A Site for Your Model Railway
So you think that you have no room to build a model railway. Well think again. Everyone has somewhere that they can put a model railway. You might not be able to fit the big fancy layout of your dreams but you will be able to fit something. Any sort of layout at all can be better than nothing. Another thing to keep in mind is that you may be able to build something now which is suitable to incorporate into a much larger layout at a later date.
The first thing that we need to do is work out all of the places where we could put a model railway. Then we can look into possible track plans and decide on an actual location.
There are many places where you can build a model railway. Some of these places are obvious while others may not occur to you (I am sure that there are many more possible sites for your layout than I mention in this article. If you can think of any that I have missed out then I am sure that the editor would like to hear from you with a short write up about it).
Well anyway let's begin.
The purpose-built railway room. The most obvious location. The ideal site because it is built to fit the layout that you want. Also the most expensive. You probably wont have the money or the space to be able to go with this option (and if you do then the wife probably has "better" ideas of what to use them for). This may be your goal for your eventual layout but in the mean time there is no need to despair because there are lots of other places that you can put a layout.
The spare room. All very well if you have one. Probably the next best thing after a purpose built room only a spare room (even if not filled with junk or the wife's sewing) is likely to be quite a bit smaller than you think that you need. Still its somewhere to start.
The shed. A cheaper alternative to the purpose built railway room. You can still arrange the size to suit the layout that you want. The shed can also be used for other things. By building the layout at an appropriate height and buying tools etc. that will fit, you can store all of your gardening equipment and toolkit under the layout.
The garage. If yours isn't full of junk then you probably keep the car in there. There are a number of alternatives here. Either you keep the car outside and devote the whole garage to the model railway or you arrange to have the car and railway share the garage. This can be done by building narrow boards along the side walls of the garage and having a removable section for the car to get in and out and possibly also across the other door as well (see figure one, removable sections shown shaded). If your garage is not wide enough to allow the width of baseboard that you require then perhaps you can arrange for the boards to fold against the garage wall when the car is inside (shown in black in figure one).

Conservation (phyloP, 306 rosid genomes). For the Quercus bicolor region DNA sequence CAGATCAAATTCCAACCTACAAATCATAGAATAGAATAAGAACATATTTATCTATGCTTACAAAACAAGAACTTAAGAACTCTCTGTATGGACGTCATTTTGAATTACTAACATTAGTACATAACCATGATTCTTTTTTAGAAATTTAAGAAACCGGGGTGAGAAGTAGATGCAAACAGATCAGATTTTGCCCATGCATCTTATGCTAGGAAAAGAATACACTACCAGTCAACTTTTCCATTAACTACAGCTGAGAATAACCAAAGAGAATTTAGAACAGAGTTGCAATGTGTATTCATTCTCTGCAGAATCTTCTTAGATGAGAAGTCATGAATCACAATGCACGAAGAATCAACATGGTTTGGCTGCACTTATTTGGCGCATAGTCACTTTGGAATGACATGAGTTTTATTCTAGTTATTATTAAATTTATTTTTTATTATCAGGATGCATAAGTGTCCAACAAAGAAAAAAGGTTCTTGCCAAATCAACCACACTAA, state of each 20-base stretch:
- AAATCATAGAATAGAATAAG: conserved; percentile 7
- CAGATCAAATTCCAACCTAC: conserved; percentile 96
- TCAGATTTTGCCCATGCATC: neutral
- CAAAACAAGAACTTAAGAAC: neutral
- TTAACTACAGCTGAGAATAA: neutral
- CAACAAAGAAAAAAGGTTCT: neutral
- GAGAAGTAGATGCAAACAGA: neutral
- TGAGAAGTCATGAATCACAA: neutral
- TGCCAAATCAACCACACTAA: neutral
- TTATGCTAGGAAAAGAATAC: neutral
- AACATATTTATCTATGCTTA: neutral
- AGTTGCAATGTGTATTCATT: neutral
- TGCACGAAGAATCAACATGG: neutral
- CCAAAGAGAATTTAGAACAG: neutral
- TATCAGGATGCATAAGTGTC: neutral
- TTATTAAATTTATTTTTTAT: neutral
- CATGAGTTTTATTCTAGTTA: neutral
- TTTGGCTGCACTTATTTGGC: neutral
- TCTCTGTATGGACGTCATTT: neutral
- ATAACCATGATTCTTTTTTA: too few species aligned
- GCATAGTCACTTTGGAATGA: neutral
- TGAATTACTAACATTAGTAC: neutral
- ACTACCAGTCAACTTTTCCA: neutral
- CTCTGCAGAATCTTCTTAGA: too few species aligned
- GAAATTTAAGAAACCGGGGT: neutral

Inside the ceiling (Attic or loft). Depending on the style of roof that you have on your house you can have quite a bit of space up there that is not being used. By flooring an appropriate area having sufficient headroom, a start can be made on filling a lot of the remaining space with model railway. Choose a baseboard height to suit the size of layout that you require and the clearances between the beams supporting the roof (figure two). The more distant parts of the roof space can be used for return loops and so forth that will not be a part of the scenic section of the layout provided that access is still possible for maintenance or if a train derails. The only other thing that you will need is a ladder to get up there.
Under the house (basement). Some houses have quite a bit of space underneath where a model railway could be built. If you have enough headroom under there where the operating area will be then you can still fill some of the rest of the area the same as can be done in the ceiling. If you don't have sufficient headroom for your operating area then consult a qualified builder before deciding to dig the area a bit deeper. You don't want the house collapsing because you have undermined the foundations.
In the garden. Yes, you could build your model railway entirely (or partly) outside. With the types of materials that go into many of the model railway components these days (plastics, metals, etc) an outdoor layout which can survive most weather conditions can be built. Only paper, card, and other building materials which are easily damaged when wet need be avoided. Marine ply (or equivalent) can be used to build conventional type baseboards in the garden, or the tracks can be laid on concrete, brick, or various other surfaces. A garden layout can also be built at ground level and blended into the garden (figure three). The garden can also be used to extend a layout built partly in a purpose-built room, a spare room, shed, or garage. The main station and fiddle yard are inside and the main running lines extend out into the garden (figure four). This allows for much longer runs than is possible inside without the inconvenience of having to take all of the stock off of the layout at the completion of an operating session as is necessary with an entirely outdoor layout.
The suggestions so far are all very well for those people who own their own home. For those living in a unit the majority of the above alternatives are not viable. The garage or spare room may still be possibilities but none of the other alternatives are available. So what can someone who lives in a (possibly) quite small unit do to find space to build a model railway. The following are some alternatives which enable a model railway to be built in a much smaller space than is available with the more obvious options listed above. Most of the following options can be used by anyone who has at least somewhere to call their own.